SOA Watch: Why We’re Committed

Written by Cafe Campesino on Dec 8, 2011 in BLOG, Cafe Campesino, Editorial, NEWSLETTER |
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SOA Watch:  Why We’re Committed
By: Bill Harris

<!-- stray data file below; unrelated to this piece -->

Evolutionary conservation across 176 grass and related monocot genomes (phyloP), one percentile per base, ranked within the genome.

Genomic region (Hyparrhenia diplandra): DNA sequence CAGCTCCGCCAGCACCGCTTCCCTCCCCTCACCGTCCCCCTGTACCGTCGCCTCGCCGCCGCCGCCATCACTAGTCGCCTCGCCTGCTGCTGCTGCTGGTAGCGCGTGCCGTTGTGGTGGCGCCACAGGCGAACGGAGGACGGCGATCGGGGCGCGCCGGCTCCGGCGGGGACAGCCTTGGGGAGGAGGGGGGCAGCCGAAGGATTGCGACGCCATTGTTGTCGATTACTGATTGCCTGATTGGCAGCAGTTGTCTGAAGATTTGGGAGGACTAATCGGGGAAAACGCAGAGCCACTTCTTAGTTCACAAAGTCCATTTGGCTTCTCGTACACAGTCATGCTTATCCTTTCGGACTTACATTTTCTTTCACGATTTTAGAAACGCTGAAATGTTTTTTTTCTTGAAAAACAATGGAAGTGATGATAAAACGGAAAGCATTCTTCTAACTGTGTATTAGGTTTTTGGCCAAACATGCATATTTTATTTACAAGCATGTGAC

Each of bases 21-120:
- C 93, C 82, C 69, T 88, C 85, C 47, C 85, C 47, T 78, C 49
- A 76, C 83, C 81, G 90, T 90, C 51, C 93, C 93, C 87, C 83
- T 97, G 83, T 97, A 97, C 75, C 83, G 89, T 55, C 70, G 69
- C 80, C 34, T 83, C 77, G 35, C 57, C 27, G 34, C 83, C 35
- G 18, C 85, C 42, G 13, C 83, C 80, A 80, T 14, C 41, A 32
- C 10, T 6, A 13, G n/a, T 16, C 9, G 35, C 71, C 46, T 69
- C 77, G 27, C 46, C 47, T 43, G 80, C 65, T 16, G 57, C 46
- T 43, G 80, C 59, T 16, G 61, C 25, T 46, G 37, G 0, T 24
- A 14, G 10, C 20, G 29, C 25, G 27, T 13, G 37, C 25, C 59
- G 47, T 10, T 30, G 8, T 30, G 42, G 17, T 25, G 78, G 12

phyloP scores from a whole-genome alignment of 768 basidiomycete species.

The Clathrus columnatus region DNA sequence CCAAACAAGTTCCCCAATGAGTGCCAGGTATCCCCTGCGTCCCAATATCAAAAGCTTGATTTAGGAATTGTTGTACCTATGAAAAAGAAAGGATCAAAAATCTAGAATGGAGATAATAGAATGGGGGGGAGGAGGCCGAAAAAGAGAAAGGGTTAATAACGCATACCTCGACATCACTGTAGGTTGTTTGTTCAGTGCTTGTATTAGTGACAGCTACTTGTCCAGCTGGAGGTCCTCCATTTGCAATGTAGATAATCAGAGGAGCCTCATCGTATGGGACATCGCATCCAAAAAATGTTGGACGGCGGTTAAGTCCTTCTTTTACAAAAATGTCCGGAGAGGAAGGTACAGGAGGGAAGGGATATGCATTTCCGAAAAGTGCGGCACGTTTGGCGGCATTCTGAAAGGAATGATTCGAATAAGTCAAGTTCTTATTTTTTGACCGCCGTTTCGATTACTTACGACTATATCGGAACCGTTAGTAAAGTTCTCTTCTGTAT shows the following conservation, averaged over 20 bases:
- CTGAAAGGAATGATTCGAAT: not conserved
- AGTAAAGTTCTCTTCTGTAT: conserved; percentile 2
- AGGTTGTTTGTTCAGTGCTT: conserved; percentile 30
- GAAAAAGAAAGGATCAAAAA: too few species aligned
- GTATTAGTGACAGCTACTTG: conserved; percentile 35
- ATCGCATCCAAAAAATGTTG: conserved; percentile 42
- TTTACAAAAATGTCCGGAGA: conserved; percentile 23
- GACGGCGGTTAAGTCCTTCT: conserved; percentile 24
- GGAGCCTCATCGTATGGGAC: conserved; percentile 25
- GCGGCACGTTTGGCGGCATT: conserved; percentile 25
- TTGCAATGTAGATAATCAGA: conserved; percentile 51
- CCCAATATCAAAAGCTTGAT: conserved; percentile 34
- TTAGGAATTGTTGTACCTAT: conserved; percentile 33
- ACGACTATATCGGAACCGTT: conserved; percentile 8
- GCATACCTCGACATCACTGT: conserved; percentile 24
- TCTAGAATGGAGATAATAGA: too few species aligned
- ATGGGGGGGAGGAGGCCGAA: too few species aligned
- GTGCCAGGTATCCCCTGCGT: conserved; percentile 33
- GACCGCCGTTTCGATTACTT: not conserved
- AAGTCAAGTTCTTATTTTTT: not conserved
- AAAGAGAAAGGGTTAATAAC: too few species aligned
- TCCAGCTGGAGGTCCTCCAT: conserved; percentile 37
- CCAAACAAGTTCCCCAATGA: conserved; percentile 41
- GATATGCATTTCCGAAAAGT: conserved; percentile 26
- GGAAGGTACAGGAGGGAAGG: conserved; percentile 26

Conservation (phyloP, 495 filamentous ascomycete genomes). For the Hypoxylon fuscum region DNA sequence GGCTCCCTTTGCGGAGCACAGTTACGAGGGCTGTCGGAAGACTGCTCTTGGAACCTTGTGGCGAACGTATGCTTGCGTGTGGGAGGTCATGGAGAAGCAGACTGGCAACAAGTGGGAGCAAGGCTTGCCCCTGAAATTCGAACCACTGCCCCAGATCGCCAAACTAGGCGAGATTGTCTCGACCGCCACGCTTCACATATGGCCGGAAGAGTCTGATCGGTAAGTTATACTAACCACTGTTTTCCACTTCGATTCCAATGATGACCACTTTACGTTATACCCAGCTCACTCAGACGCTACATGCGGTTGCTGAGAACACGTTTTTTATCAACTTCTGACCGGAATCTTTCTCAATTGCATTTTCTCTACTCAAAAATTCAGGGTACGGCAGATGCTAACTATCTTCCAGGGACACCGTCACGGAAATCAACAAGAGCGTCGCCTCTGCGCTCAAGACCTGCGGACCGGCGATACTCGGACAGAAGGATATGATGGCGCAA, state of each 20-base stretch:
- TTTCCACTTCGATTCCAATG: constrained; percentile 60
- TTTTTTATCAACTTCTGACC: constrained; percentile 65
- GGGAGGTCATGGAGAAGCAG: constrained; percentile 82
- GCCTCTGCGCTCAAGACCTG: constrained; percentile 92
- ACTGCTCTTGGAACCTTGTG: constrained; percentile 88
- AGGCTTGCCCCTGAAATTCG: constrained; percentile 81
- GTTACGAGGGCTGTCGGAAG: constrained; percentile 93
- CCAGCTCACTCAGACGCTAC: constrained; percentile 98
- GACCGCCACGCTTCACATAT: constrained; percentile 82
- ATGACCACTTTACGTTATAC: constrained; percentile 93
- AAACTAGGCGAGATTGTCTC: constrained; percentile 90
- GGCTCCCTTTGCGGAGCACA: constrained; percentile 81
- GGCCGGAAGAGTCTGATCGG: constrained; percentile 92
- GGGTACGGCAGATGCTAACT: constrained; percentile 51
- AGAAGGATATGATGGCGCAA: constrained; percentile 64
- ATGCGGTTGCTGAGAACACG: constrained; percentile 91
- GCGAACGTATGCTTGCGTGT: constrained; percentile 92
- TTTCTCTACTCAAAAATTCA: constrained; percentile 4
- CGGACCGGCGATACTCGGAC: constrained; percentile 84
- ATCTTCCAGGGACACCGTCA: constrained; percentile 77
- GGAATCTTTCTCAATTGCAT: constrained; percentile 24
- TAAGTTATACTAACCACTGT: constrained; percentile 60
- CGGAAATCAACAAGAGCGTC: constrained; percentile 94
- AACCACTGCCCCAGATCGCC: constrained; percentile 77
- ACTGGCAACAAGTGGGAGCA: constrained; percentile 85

In 1998, Cafe Campesino began as a small trading company grounded in a simple concept: by trading in an open, honest, respectful manner with economically disadvantaged farmers, we could in some small way make the world a better place.  Cafe Campesino wanted to challenge traditional win-lose business models and instead help to create and guide a win-win international model for trade.  Trade based on mutual respect, transparency, fair and honest practices with a desire to build friendships in coffee growing communities all over the world.  A simple but somewhat revolutionary concept.  This kind of thinking led us to surprising places – one of them being only 60 miles from our headquarters.  As we learned more about why coffee farmers in Latin America were so poor, we learned about land rights and human rights abuses, the civil wars that ravaged Central America in recent decades, and atrocities committed by the military time and time again against peasant farmers in these countries where we buy coffee.  And this led us to the gates of Fort Benning in Columbus Georgia.  We do not attend the SOA Watch vigil and memorial service every year simply to protest – we attend to support an effort by tens of thousands of priests, nuns, students, and victims to close a small school that is housed within the grounds of Ft. Benning, supported by U.S. tax dollars, and used to train Latin American soldiers over whom we have no control once they leave US soil.  Formerly called the School of the Americas, it is now called WHINSEC.  While the school clearly taught torture techniques in the past, school officials say they have cleaned up the curriculum and that they now offer human rights courses alongside their counter-terrorism training.  We want to see this school closed. Maybe the school has cleaned up its act; maybe at this point closure would only be a symbolic gesture. But symbolism carries tremendous weight – especially with the families of the thousands of innocent victims of this school’s graduates.  Our country stands as a beacon of hope for so many from Latin America and beyond. We have asked hundreds of thousands of fellow citizens for sacrifices in the name of fighting terrorism, yet we continue to train foreign soldiers in dubious tactics that have directly led to the terrorism of villages and farming families.  Why keep this school open?  US taxpayers supporting a school that trains foreign fighters and have been directly connected to thousands of murdered victims in Latin America. . . It makes no sense.  We have stood at the gates in support of the effort to close this school for 11 years, serving coffee to the masses, and we will continue to do so until it is closed.

 

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